The Church in Wales has voted to allow gay couples to have their civil marriages and unions blessed by a priest.

Members of its governing body voted overwhelmingly in favour of the motion on 6 September, meaning church law will allow a “service of blessing following a civil partnership or marriage between two people of the same sex”.

The changes were approved by a vote of 40 to 10 among lay members, 28 to 12 among priests and 4-0 among bishops.

Despite this, gay couples will still not be able to marry in church, with some LGBTQ+ campaigners describing the move as a “halfway house” in the fight for marriage equality.

Clergy members who do not agree will still have the option to refuse giving a blessing if they do not agree with gay marriage.

According to the Church in Wales, this is “a step on the way towards repentance of a history in the church which has demonised and persecuted gay and lesbian people, forcing them into fear, dishonesty and sometimes even hypocrisy, and which has precluded them from living publicly and honestly lives of committed partnership”.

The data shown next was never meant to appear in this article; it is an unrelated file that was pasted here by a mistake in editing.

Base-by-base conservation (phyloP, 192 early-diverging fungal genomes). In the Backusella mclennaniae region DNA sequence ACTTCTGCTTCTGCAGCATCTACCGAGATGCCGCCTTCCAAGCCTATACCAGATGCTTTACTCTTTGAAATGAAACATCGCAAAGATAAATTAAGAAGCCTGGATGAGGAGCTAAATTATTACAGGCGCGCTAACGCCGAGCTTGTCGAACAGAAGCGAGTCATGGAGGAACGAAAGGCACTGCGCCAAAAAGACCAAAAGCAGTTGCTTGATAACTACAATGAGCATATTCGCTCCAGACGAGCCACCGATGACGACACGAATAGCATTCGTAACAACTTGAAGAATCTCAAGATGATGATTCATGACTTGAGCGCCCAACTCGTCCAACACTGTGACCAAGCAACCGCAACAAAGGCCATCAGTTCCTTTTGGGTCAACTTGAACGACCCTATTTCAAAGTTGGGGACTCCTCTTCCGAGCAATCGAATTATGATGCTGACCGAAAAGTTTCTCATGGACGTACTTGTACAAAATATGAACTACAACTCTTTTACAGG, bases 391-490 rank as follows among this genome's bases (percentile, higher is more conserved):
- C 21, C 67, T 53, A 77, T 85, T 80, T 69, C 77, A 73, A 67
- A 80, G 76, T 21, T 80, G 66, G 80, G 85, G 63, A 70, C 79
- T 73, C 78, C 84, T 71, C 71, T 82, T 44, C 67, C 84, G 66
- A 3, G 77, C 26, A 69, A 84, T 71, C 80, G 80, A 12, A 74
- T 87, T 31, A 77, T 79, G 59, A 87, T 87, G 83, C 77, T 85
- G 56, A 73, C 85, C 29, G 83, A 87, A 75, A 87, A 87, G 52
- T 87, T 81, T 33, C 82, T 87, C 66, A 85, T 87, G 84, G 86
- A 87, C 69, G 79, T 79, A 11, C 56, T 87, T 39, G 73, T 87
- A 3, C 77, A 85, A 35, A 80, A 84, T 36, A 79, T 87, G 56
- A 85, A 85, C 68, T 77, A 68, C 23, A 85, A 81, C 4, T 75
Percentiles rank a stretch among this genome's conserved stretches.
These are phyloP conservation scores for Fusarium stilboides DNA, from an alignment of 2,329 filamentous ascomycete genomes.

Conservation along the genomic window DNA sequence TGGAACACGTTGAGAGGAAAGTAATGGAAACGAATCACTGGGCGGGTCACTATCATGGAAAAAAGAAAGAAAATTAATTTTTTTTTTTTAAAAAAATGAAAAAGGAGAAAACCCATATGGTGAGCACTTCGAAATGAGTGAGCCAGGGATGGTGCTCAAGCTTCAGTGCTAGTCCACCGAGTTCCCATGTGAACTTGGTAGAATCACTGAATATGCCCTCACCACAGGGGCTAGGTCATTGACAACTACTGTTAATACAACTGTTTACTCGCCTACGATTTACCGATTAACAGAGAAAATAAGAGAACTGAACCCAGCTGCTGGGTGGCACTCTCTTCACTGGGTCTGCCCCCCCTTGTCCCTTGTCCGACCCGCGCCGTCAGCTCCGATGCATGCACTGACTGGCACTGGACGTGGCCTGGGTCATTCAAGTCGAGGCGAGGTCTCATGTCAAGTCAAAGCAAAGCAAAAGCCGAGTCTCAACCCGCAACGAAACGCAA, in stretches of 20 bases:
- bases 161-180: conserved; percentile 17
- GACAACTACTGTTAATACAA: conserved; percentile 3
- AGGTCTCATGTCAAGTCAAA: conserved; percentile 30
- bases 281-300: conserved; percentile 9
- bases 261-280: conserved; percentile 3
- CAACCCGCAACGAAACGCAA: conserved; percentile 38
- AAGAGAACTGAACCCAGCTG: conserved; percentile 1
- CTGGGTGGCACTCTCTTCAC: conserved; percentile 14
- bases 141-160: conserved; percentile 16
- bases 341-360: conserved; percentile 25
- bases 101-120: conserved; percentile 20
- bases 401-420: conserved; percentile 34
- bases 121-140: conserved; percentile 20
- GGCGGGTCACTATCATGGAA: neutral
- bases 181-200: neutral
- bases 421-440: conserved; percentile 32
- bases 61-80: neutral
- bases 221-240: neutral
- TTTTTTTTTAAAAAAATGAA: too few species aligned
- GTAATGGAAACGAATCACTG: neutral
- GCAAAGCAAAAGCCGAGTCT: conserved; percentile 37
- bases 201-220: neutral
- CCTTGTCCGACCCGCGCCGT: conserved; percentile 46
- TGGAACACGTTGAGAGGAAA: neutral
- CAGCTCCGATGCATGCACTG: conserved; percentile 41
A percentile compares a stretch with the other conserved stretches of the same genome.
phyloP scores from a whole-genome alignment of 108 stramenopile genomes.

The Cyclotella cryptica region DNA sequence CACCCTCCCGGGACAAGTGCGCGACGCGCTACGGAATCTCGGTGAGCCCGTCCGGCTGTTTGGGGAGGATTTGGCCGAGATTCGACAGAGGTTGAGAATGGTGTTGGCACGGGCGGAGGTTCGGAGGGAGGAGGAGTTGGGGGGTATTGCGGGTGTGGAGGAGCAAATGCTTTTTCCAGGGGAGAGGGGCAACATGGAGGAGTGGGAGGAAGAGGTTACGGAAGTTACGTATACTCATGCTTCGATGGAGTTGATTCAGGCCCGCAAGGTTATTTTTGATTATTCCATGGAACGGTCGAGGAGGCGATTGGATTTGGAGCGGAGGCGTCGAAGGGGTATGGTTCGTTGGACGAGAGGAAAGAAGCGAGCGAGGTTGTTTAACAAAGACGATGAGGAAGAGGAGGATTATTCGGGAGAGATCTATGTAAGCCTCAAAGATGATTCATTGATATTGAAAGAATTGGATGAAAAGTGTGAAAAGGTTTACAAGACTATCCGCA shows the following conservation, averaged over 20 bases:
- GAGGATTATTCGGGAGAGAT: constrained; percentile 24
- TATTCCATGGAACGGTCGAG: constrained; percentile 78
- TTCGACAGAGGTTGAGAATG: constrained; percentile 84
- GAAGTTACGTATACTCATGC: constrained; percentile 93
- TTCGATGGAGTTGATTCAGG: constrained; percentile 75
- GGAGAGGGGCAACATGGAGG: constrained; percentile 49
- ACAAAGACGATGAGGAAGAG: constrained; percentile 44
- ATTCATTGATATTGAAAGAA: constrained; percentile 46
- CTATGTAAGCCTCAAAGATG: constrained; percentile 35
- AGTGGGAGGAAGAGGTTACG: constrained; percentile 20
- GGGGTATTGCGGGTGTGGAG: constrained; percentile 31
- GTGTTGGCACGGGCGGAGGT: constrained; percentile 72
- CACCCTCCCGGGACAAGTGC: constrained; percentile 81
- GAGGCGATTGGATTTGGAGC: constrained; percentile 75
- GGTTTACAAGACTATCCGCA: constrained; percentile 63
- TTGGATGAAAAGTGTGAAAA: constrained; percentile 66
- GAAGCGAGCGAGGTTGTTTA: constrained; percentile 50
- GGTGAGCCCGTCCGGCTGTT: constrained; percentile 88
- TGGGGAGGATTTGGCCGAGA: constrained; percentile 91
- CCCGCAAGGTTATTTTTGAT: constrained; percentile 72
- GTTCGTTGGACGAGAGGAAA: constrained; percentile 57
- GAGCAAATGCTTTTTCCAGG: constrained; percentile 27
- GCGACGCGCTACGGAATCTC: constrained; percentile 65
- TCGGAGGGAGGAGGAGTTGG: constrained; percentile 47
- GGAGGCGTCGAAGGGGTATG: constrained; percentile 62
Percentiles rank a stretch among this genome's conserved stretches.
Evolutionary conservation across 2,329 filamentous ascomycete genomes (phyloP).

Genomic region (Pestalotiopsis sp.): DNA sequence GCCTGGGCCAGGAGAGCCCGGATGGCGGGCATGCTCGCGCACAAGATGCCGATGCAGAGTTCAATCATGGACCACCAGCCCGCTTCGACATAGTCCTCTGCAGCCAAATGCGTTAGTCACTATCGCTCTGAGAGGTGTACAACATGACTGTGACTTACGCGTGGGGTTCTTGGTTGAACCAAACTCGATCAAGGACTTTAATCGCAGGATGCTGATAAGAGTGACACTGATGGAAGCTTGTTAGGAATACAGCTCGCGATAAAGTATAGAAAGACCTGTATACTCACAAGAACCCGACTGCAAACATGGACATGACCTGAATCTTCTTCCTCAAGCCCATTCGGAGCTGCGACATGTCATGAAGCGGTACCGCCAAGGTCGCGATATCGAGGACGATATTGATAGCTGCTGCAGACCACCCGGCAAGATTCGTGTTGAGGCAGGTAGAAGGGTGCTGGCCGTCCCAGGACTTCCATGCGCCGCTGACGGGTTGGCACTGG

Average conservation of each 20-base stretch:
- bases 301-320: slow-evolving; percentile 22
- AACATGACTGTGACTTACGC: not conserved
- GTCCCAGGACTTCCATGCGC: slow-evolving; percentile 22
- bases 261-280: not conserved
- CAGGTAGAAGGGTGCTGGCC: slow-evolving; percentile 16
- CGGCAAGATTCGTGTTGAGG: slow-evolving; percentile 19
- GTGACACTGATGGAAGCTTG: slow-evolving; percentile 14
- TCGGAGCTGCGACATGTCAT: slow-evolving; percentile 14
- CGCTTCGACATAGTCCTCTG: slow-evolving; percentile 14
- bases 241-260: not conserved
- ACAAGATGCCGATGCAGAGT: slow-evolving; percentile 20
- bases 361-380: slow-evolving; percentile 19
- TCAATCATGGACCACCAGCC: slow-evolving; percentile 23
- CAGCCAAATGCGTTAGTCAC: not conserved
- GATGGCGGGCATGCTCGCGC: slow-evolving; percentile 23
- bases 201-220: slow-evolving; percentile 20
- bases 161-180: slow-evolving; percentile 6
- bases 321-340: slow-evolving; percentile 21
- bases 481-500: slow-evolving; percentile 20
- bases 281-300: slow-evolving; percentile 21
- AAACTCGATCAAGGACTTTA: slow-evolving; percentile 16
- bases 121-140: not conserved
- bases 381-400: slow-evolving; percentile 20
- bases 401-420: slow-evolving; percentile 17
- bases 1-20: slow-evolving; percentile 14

The move makes the Church of England the only Anglican church in Britain to neither conduct nor bless same-sex unions.

The Scottish Epsicopal Church voted in favour of performing same-sex marriages four years ago.

Senior officials with the Church in Wales claimed that the change would be “controversial” for those who strictly believe that marriage can only exist between a man and woman.

The Bishop of St Asaph, the Right Rev Gregory Cameron, revealed that he does not agree with this sentiment, but that the Bible “can only be read in a way that is hostile to gay and lesbian relationships”.

“If they want to seek God’s blessing, I will not forbid them,” he added.

All eyes are now on the Church of England to allow for same-sex marriages to be blessed in the hope that one day they will conduct the ceremonies too.

English bishops are reportedly looking into how they teach sexuality and are expected to report back next year – though whether or not this means the changes will be implemented is yet to be seen.